Sunday, 17 June 2018

Rising Sun, Bream, Gloucestershire


A funny thing happened to me on the way to the pub...

From Whitecroft Station in the Forest Of Dean, it's only a mile to the Rising Sun at Bream. I knew this because I'd checked and double-checked my somewhat dog-eared vintage Ordnance Survey map prior to the trip, and decided the walk would pleasantly fill the hour between my arrival at the station, and lunchtime opening at the nearby Miners Arms. When a volunteer at the station suggested it was "...a bit of a walk!" and offered a lift most of the way, I naturally declined. A lift! It's only a mile! Does he even know the area?...

I really must take the time to read Ordnance Survey maps just that little bit more carefully. A solitary mile it may have been, but even a cursory glance at the map should have alerted me to the dozen or so tightly packed contour lines that I'd spend the next half-hour or so wearily trudging across. Red-faced, cursing, smiling back through gritted teeth as yet another peloton of lycra-clad, rake-thin cyclists cheerily glided past me with apparent ease. Oh for a lift... By the time I arrived at my destination, I really needed a drink.

So my rusty map-reading skills need to improve, but at least I got the opening hours of the pub right, something of a lottery in rural England these days but you can usually rely on lunchtime opening on a Saturday.

With the permanent closure of the nearby Cross Keys, the Rising Sun is now the only pub in the village of Bream. Needless to say it's very-much a locals pub, but in common with most hostelries in the forest in my experience, equally welcoming to visitors like myself. The bar is a fairly intimate affair, annexed by a slightly larger 'lounge' (above), and the all-important games room that was the principal motivation for my short stroll up the hill. I ordered something refreshing from the ever-reliable Wye Valley Brewery, propped the bar up, and chatted hill-climbs and Quoits with the locals.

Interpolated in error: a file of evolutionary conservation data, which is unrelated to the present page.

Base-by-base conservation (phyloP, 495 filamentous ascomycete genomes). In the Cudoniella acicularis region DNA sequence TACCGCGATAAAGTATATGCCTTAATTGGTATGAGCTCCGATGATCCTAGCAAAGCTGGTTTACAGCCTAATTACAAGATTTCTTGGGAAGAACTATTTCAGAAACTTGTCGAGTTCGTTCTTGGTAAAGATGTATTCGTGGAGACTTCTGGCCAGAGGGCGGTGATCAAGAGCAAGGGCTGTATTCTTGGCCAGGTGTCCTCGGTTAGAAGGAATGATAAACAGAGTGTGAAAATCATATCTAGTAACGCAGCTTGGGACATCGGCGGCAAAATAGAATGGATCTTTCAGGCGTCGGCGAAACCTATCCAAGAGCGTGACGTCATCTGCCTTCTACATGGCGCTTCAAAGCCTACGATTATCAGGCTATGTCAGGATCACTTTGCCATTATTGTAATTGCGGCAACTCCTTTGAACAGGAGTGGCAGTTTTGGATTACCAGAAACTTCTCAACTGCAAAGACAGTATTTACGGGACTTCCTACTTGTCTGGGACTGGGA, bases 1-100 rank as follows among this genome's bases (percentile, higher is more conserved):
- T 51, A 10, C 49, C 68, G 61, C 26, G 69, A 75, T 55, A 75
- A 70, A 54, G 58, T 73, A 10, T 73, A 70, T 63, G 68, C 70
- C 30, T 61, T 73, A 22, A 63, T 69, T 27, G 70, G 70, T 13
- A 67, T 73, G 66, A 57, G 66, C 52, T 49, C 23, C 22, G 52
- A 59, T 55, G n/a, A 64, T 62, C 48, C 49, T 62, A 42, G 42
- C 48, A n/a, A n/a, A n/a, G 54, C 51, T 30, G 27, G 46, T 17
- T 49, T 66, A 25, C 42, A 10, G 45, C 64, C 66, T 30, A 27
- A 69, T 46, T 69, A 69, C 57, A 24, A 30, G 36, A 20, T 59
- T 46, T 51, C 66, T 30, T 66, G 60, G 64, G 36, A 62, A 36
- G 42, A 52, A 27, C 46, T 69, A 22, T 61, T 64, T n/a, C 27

The Royal Forest Of Dean Quoits League is, reassuringly, more or less exactly where it was the first time I investigated it a few years ago. Which is to say that whilst there's been some shuffling around of venues, there are still eight teams in the league, including two that call the Rising Sun home. Quoits is certainly not the most widely played game at the pub, nor indeed in the Forest, as the numerous trophies around the bar for Darts indicates, but it's an important survivor in an area where league game play of any description can be difficult to sustain.

Although there's still a good appetite for pub games like Quoits, Darts, and Skittles in the forest, getting a team together when so much work in the area is on a shift basis can be quite a challenge. In practice, a pub needs to sign up a relatively large pool of players at the beginning of the season as cover for work-based unavailability, though one thing that works in the favour of a relatively small league like the one for Quoits is the close geographical spread of the venues.